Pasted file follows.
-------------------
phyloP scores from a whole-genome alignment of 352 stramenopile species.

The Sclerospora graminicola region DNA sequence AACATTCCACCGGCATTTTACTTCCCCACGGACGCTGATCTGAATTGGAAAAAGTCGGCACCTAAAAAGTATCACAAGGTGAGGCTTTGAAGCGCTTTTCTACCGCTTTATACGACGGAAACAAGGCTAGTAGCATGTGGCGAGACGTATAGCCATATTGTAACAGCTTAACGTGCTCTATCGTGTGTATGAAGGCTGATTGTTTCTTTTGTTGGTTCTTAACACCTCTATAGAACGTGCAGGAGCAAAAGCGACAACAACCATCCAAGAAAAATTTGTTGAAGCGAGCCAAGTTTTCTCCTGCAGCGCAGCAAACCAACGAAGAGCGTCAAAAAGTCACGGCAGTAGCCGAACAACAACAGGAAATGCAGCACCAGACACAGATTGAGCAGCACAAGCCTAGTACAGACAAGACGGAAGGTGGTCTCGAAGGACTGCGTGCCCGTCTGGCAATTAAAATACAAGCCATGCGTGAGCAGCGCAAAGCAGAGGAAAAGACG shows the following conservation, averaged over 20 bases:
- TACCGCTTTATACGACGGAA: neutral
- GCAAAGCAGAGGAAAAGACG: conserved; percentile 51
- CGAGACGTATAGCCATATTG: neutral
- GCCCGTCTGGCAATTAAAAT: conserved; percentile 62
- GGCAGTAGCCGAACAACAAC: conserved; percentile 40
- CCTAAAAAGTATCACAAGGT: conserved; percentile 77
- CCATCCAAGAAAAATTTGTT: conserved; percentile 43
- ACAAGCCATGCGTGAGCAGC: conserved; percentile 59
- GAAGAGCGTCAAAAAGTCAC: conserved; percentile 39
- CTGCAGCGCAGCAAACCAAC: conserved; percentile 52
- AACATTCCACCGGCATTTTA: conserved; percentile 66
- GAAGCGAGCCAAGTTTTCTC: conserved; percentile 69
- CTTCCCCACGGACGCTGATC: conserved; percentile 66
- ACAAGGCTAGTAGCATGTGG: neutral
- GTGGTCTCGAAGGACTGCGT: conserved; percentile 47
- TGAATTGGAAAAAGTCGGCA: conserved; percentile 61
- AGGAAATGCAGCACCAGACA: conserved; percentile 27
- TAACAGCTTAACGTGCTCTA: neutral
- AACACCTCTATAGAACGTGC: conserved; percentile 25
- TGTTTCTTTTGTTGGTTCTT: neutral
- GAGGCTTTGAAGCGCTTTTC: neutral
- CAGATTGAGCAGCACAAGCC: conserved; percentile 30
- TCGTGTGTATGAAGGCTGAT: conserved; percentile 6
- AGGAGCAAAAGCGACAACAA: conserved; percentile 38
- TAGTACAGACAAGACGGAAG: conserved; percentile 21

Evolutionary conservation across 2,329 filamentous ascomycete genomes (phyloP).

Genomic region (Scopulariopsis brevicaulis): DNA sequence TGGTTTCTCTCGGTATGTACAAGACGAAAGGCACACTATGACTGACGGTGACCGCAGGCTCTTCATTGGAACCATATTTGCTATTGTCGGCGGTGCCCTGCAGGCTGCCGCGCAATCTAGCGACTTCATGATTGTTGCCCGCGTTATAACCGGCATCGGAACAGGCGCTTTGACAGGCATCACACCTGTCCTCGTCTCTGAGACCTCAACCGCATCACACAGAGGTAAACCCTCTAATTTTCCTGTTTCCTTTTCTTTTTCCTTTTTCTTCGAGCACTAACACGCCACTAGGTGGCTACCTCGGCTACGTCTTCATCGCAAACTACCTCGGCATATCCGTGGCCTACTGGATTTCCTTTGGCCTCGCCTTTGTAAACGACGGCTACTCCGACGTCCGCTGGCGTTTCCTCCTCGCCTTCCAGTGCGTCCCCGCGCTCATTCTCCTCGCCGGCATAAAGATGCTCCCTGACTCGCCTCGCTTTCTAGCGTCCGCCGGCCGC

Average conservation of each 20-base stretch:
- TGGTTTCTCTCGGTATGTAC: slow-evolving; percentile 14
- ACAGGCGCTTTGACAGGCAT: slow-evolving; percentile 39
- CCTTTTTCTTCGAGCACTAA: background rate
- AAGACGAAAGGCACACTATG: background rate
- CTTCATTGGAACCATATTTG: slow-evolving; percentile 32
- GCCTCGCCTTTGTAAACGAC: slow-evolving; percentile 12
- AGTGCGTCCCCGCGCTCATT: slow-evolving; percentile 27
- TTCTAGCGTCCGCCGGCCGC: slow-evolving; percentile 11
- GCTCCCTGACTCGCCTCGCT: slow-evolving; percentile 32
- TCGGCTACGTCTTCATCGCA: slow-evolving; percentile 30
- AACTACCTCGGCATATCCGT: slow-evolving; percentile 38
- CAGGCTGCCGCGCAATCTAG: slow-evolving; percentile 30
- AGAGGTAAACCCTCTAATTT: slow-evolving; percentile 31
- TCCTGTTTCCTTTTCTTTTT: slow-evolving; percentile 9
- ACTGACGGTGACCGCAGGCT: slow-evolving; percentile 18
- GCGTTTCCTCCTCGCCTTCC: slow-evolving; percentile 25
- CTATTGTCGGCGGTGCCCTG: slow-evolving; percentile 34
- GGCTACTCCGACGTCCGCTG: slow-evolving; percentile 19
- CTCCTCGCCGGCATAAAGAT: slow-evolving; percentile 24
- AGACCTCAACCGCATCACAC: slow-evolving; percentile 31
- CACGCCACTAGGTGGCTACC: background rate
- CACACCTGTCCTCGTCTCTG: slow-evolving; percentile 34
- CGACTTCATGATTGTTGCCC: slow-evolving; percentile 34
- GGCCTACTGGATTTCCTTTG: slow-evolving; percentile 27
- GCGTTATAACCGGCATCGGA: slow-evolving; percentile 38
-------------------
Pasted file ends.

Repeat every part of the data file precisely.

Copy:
phyloP scores from a whole-genome alignment of 352 stramenopile species.

The Sclerospora graminicola region DNA sequence AACATTCCACCGGCATTTTACTTCCCCACGGACGCTGATCTGAATTGGAAAAAGTCGGCACCTAAAAAGTATCACAAGGTGAGGCTTTGAAGCGCTTTTCTACCGCTTTATACGACGGAAACAAGGCTAGTAGCATGTGGCGAGACGTATAGCCATATTGTAACAGCTTAACGTGCTCTATCGTGTGTATGAAGGCTGATTGTTTCTTTTGTTGGTTCTTAACACCTCTATAGAACGTGCAGGAGCAAAAGCGACAACAACCATCCAAGAAAAATTTGTTGAAGCGAGCCAAGTTTTCTCCTGCAGCGCAGCAAACCAACGAAGAGCGTCAAAAAGTCACGGCAGTAGCCGAACAACAACAGGAAATGCAGCACCAGACACAGATTGAGCAGCACAAGCCTAGTACAGACAAGACGGAAGGTGGTCTCGAAGGACTGCGTGCCCGTCTGGCAATTAAAATACAAGCCATGCGTGAGCAGCGCAAAGCAGAGGAAAAGACG shows the following conservation, averaged over 20 bases:
- TACCGCTTTATACGACGGAA: neutral
- GCAAAGCAGAGGAAAAGACG: conserved; percentile 51
- CGAGACGTATAGCCATATTG: neutral
- GCCCGTCTGGCAATTAAAAT: conserved; percentile 62
- GGCAGTAGCCGAACAACAAC: conserved; percentile 40
- CCTAAAAAGTATCACAAGGT: conserved; percentile 77
- CCATCCAAGAAAAATTTGTT: conserved; percentile 43
- ACAAGCCATGCGTGAGCAGC: conserved; percentile 59
- GAAGAGCGTCAAAAAGTCAC: conserved; percentile 39
- CTGCAGCGCAGCAAACCAAC: conserved; percentile 52
- AACATTCCACCGGCATTTTA: conserved; percentile 66
- GAAGCGAGCCAAGTTTTCTC: conserved; percentile 69
- CTTCCCCACGGACGCTGATC: conserved; percentile 66
- ACAAGGCTAGTAGCATGTGG: neutral
- GTGGTCTCGAAGGACTGCGT: conserved; percentile 47
- TGAATTGGAAAAAGTCGGCA: conserved; percentile 61
- AGGAAATGCAGCACCAGACA: conserved; percentile 27
- TAACAGCTTAACGTGCTCTA: neutral
- AACACCTCTATAGAACGTGC: conserved; percentile 25
- TGTTTCTTTTGTTGGTTCTT: neutral
- GAGGCTTTGAAGCGCTTTTC: neutral
- CAGATTGAGCAGCACAAGCC: conserved; percentile 30
- TCGTGTGTATGAAGGCTGAT: conserved; percentile 6
- AGGAGCAAAAGCGACAACAA: conserved; percentile 38
- TAGTACAGACAAGACGGAAG: conserved; percentile 21

Evolutionary conservation across 2,329 filamentous ascomycete genomes (phyloP).

Genomic region (Scopulariopsis brevicaulis): DNA sequence TGGTTTCTCTCGGTATGTACAAGACGAAAGGCACACTATGACTGACGGTGACCGCAGGCTCTTCATTGGAACCATATTTGCTATTGTCGGCGGTGCCCTGCAGGCTGCCGCGCAATCTAGCGACTTCATGATTGTTGCCCGCGTTATAACCGGCATCGGAACAGGCGCTTTGACAGGCATCACACCTGTCCTCGTCTCTGAGACCTCAACCGCATCACACAGAGGTAAACCCTCTAATTTTCCTGTTTCCTTTTCTTTTTCCTTTTTCTTCGAGCACTAACACGCCACTAGGTGGCTACCTCGGCTACGTCTTCATCGCAAACTACCTCGGCATATCCGTGGCCTACTGGATTTCCTTTGGCCTCGCCTTTGTAAACGACGGCTACTCCGACGTCCGCTGGCGTTTCCTCCTCGCCTTCCAGTGCGTCCCCGCGCTCATTCTCCTCGCCGGCATAAAGATGCTCCCTGACTCGCCTCGCTTTCTAGCGTCCGCCGGCCGC

Average conservation of each 20-base stretch:
- TGGTTTCTCTCGGTATGTAC: slow-evolving; percentile 14
- ACAGGCGCTTTGACAGGCAT: slow-evolving; percentile 39
- CCTTTTTCTTCGAGCACTAA: background rate
- AAGACGAAAGGCACACTATG: background rate
- CTTCATTGGAACCATATTTG: slow-evolving; percentile 32
- GCCTCGCCTTTGTAAACGAC: slow-evolving; percentile 12
- AGTGCGTCCCCGCGCTCATT: slow-evolving; percentile 27
- TTCTAGCGTCCGCCGGCCGC: slow-evolving; percentile 11
- GCTCCCTGACTCGCCTCGCT: slow-evolving; percentile 32
- TCGGCTACGTCTTCATCGCA: slow-evolving; percentile 30
- AACTACCTCGGCATATCCGT: slow-evolving; percentile 38
- CAGGCTGCCGCGCAATCTAG: slow-evolving; percentile 30
- AGAGGTAAACCCTCTAATTT: slow-evolving; percentile 31
- TCCTGTTTCCTTTTCTTTTT: slow-evolving; percentile 9
- ACTGACGGTGACCGCAGGCT: slow-evolving; percentile 18
- GCGTTTCCTCCTCGCCTTCC: slow-evolving; percentile 25
- CTATTGTCGGCGGTGCCCTG: slow-evolving; percentile 34
- GGCTACTCCGACGTCCGCTG: slow-evolving; percentile 19
- CTCCTCGCCGGCATAAAGAT: slow-evolving; percentile 24
- AGACCTCAACCGCATCACAC: slow-evolving; percentile 31
- CACGCCACTAGGTGGCTACC: background rate
- CACACCTGTCCTCGTCTCTG: slow-evolving; percentile 34
- CGACTTCATGATTGTTGCCC: slow-evolving; percentile 34
- GGCCTACTGGATTTCCTTTG: slow-evolving; percentile 27
- GCGTTATAACCGGCATCGGA: slow-evolving; percentile 38